Forbes columnist has issues with Apprentice continuity, lack of realism.

Forbes columnist has issues with Apprentice continuity, lack of realism.
Forbes examines some The Apprentice 2 anomalies, specifically those that relate to continuity. As Dan Ackman writes, “normally on TV, producers make every attempt to approximate reality by creating what’s known as continuity.” But that’s not the case on this show where, for example, the weather seemed to change dramatically in a few hours. While Forbes’ Ackman gets all b-school annoyed with Chris and Kevin’s unlikely summertime attire (shorts) when attending meetings, he notes that “just after the boardroom scene–supposedly the same day as the bridal sale–when Donald Trump tells Chris, the New York stockbroker, ‘You’re fired,’ Chris walks out of Trump Tower into a cold rain and gets into the waiting taxi wearing a winter coat.” He asked Trump if those scenes were filmed a different time, and Trump says, “I can’t get into the details of that because it’s a really confidential thing.” Ackman also notes that the cab the fired contestants get into is strange: “After each ritual firing, there it is, seemingly the same cab with the same Yahoo! HotJobs billboard on top. According to New York City Taxi And Limousine Commission regulations, yellow cabs are permitted to respond to street hails, but they are not permitted to have two-way radios or to accept radio calls.”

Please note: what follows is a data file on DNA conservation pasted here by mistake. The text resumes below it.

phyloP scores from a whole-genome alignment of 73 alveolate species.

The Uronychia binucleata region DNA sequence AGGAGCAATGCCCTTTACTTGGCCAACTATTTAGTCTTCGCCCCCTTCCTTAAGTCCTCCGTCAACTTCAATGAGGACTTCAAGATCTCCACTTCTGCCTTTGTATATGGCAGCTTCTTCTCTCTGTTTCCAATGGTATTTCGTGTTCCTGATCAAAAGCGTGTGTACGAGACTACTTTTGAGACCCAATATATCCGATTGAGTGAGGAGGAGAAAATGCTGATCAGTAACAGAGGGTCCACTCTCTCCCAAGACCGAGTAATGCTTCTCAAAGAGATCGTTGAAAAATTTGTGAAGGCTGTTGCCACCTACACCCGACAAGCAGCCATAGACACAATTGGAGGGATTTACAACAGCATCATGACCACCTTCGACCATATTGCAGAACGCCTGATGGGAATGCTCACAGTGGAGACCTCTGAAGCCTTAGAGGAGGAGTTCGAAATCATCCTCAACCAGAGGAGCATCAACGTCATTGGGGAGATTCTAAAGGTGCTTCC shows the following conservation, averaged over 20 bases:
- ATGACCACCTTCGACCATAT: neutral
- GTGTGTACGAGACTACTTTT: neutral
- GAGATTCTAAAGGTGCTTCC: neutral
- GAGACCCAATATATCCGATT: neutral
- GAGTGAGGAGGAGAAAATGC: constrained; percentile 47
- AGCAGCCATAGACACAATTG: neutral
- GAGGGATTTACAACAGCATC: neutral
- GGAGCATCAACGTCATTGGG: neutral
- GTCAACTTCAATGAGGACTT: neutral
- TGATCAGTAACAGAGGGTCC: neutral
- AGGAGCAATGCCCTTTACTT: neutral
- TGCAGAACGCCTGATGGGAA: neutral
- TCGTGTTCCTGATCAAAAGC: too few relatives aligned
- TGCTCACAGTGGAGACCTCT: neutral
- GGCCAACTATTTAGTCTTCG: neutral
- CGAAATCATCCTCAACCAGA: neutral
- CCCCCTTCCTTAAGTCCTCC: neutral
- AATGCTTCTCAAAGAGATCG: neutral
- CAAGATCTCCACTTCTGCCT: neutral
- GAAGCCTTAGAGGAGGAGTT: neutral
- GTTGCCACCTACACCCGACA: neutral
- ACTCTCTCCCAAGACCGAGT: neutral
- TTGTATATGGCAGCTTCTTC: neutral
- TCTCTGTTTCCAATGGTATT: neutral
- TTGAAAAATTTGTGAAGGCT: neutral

The Sing-Off loses its star

Ben Folds

NBC's super-fun December a capella singing competition The Sing-Off is returning, but without its star judge, Ben Folds, and only as a two-hour special. Those are really depressing changes for a series that proved itself to be a super-fun show when it returned last December.

A film director talks about becoming a reality TV character

Anna Martemucci

What is it like to have your life turned into reality TV? Director Anna Martemucci, one of the two directors featured on Starz' exceptional reality series, talks about that, the competition, and her collaboration with her husband and brother-in-law.

Plus: How the show's producers tried to keep the $250,000 competition fair.

about the writer

Andy Dehnart is a journalist who has covered reality television for more than 15 years and created reality blurred in 2000. A member of the Television Critics Association, his writing and criticism about television, culture, and media has appeared on NPR and in Playboy, Buzzfeed, and many other publications. Andy, 36, also directs the journalism program at Stetson University in Florida, where he teaches creative nonfiction and journalism. He has an M.F.A. in nonfiction writing and literature from Bennington College. More about reality blurred and Andy.